tip is if you cannot prepare the actual return on time, estimate it and
file it. Then file a corrected return when you can, this avoids a late
filing fee.

Taxes under deposited.

They say you made fewer or smaller deposits than you reported. Check
their list and dates of deposits against yours. Don’t accept their word
for when it was made. You have the proof in your files. We have noticed
a real problem recently. EFTPS payments are not being shown with the date
in the electronic file the same as on the "IRS Statement of Account."
How some programmer messed that up is beyond me. So prepare the data
showing your proof that the payments were made on time, bank deposit
slips, EFTPS confirmations or whatever proof you have. Package up copies
and send them to the IRS with a letter of explanation, and a request for
them to update their records.
If in fact you missed a deposit, it happens, make it immediately and ask
for abatement anyway. Site valid reasons why the deposit could have been
inadvertently missed. Discuss steps you have taken to make sure it won’t
happen again.

Taxes deposited late.

See taxes under deposited and do the same thing with dates. Document and
send letters. Don’t give up. Just because the first person at the IRS
turns you down literally means nothing. They almost always turn down the
first request for abatement of a penalty. Dealing with the IRS is a long
series of no’s followed by a single yes. When you do get the yes, shut
up and walk away.

One of the favorite tricks of the IRS involves a string of deposits.
Let’s say you were suppose to make 12 deposits of $1000.00 each the 15th
of each month starting Feb 15 and ending Jan 15th for January through
December. The second deposit is missing, and the check never got cashed.
You don’t know what happened. The IRS will take the third payment and
apply it to the second month’s taxes but it is late so they charge a
penalty. Now the fourth month’s deposit gets applied to the third
month’s taxes but it is also a month late so there is another late paying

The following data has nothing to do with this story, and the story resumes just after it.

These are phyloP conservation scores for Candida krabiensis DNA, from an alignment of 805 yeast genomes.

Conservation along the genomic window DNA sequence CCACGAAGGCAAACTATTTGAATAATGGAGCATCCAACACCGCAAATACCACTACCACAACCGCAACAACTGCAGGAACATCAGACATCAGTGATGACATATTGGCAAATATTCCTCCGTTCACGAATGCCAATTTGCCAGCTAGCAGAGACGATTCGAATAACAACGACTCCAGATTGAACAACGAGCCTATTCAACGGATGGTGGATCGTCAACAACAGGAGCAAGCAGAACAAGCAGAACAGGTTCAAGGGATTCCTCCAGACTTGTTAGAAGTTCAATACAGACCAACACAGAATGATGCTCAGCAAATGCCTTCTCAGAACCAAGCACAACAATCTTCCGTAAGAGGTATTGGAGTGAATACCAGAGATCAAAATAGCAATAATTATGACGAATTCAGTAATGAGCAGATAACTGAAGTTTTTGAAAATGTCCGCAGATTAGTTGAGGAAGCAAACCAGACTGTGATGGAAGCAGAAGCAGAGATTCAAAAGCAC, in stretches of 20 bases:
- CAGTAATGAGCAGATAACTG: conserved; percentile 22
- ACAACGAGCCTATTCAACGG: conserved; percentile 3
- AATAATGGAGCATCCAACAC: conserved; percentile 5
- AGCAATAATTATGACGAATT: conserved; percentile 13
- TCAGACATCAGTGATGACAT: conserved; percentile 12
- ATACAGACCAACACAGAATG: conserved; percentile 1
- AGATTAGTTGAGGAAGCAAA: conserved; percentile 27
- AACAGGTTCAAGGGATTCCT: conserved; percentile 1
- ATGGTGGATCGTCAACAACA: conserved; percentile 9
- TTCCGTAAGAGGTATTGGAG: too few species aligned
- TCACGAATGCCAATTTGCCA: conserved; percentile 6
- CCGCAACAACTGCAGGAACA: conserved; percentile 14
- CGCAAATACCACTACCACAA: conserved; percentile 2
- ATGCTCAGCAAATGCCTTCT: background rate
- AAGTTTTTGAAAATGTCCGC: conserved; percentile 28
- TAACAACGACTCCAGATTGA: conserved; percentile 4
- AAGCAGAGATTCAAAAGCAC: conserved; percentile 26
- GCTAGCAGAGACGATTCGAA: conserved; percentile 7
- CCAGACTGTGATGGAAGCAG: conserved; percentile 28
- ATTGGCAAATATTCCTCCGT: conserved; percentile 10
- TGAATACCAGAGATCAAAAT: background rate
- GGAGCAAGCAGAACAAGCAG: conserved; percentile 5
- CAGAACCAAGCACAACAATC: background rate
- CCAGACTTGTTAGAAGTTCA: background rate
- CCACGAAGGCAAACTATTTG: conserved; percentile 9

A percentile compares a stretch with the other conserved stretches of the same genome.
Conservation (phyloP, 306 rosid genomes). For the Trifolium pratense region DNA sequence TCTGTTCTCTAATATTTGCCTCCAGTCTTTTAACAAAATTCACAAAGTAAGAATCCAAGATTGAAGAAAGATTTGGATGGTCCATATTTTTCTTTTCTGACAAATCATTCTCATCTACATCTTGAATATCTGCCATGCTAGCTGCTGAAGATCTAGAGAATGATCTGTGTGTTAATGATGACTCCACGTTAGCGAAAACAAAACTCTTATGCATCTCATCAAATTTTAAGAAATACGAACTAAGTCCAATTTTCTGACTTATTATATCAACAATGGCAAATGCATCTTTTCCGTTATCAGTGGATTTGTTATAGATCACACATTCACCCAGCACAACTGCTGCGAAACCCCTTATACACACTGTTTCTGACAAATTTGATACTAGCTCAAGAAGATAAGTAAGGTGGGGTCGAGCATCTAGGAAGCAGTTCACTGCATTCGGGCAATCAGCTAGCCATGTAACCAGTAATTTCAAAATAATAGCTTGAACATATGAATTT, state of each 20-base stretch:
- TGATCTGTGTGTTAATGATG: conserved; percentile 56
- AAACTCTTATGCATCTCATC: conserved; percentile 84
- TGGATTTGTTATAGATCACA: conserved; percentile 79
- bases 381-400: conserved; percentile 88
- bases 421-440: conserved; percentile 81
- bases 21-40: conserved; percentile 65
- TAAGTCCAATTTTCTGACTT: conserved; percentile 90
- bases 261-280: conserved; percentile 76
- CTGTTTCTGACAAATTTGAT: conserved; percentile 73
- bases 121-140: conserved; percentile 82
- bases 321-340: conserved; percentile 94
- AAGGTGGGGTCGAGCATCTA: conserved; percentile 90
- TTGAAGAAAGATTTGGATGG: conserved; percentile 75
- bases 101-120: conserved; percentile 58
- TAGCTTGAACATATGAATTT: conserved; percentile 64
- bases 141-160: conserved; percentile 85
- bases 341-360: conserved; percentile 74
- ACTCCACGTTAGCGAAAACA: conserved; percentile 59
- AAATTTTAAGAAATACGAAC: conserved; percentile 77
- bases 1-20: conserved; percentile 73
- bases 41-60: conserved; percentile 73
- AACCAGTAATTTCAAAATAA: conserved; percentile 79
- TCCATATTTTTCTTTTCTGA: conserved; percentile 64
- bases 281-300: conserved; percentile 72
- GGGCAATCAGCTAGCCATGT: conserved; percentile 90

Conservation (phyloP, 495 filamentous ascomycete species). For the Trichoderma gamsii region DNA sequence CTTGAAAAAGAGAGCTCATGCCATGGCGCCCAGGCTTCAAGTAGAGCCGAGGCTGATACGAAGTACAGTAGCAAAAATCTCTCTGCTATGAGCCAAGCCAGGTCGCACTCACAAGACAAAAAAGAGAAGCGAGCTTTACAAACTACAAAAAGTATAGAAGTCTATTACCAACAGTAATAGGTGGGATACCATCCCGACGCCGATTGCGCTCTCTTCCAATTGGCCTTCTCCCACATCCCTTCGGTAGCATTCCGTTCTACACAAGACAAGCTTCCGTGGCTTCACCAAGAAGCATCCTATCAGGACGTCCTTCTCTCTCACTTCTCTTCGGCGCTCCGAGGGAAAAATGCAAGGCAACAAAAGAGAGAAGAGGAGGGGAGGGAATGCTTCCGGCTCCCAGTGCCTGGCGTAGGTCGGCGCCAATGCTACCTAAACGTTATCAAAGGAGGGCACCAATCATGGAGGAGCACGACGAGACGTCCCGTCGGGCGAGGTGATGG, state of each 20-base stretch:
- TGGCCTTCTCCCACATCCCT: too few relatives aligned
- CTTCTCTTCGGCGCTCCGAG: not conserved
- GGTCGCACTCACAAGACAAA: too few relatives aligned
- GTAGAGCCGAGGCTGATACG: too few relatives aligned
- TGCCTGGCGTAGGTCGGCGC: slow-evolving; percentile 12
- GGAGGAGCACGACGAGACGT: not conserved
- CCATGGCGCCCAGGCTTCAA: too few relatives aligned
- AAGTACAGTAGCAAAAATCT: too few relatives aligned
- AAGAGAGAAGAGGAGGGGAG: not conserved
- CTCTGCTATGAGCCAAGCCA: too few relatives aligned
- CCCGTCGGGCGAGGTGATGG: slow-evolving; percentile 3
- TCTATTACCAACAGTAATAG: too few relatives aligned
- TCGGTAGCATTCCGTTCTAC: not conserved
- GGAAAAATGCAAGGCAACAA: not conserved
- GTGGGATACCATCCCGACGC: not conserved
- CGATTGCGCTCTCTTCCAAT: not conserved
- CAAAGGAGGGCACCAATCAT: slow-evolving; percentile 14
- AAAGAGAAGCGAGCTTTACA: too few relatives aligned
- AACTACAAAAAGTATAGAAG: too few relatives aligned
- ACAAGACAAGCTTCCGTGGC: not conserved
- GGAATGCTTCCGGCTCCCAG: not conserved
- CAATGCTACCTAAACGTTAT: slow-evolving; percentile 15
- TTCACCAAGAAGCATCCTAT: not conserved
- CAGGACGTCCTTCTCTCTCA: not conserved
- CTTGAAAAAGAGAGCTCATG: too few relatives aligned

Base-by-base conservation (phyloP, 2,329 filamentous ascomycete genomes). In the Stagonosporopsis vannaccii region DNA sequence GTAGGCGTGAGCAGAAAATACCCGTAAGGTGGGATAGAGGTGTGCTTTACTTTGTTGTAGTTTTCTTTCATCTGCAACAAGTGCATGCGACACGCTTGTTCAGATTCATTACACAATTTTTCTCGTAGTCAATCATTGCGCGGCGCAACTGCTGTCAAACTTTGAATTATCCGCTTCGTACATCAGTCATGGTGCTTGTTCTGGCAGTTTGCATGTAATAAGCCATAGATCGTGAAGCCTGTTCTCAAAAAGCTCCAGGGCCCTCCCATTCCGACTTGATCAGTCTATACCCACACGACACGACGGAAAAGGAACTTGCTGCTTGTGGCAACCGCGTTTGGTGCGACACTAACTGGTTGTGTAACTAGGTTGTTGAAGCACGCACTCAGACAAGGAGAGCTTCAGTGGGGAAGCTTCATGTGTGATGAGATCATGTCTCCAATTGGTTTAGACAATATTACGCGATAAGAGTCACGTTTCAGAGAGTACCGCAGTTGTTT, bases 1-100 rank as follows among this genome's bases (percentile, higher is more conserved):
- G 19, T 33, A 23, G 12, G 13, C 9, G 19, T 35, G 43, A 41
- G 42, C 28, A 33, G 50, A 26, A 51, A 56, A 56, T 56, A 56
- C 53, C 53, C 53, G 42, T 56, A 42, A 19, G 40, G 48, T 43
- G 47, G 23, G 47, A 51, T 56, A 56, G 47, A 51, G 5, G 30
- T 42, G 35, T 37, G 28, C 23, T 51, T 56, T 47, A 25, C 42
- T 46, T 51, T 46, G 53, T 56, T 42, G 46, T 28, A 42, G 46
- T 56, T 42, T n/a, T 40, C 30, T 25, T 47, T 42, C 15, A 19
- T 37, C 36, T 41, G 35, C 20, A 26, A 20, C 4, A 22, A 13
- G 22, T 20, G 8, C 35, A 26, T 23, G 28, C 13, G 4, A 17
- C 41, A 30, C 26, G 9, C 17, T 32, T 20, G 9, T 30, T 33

penalty. You will quickly have 10 late payment penalties and the 12th
month penalized as not being paid at all. The penalties exceed the taxes
missing. The service cannot due this though they will try. If you
designate the third deposit for the third month taxes they must apply the
payment there regardless. If they don’t record them that way you can
force them to do so, it is their regulations that say they must follow
it. Accept the penalty only on the one month and then ask for abatement
anyway. If you have never had a late payment the IRS is suppose to give
you a free one anyway.

If you have a valid business reason that a penalty has occurred in spite
of good due diligence on your part the IRS is suppose to abate the
penalty. Understand that IRS employees may be gauged by how much revenue
they bring in (the IRS vehemently denies this but ex IRS employees don’t
always). When that is true they don’t want to abate penalties
regardless. Another trick they have is to offer a reduced penalty as a
favor, when in fact they should have zeroed it out. Or they will offer
to abate penalties on two quarters if you pay the third. It is normally
not a good idea to accept these offers. You can do better. Keep writing
letters and filing documents at the higher and higher levels until one
person gets reasonable and says yes. Then take that yes and run.

Can an ordinary citizen do this? Sure! Is it easier for a payroll tax
professional? Sure! The IRS is far more likely to listen to a CPA than
a citizen. The CPA knows what buttons to push and how to go to the next
level. An ordinary citizen may not. The CPA is far less likely to get
emotionally involved than the citizen whose pocket is being emptied.

Your payroll service provider should have CPAs on staff to handle these
situations for you. If not, seriously consider a payroll service
provider that does. Because when, not if, the IRS crews up your regular
CPA will charge you full rate to solve problems that should be solved by
your payroll provider for free.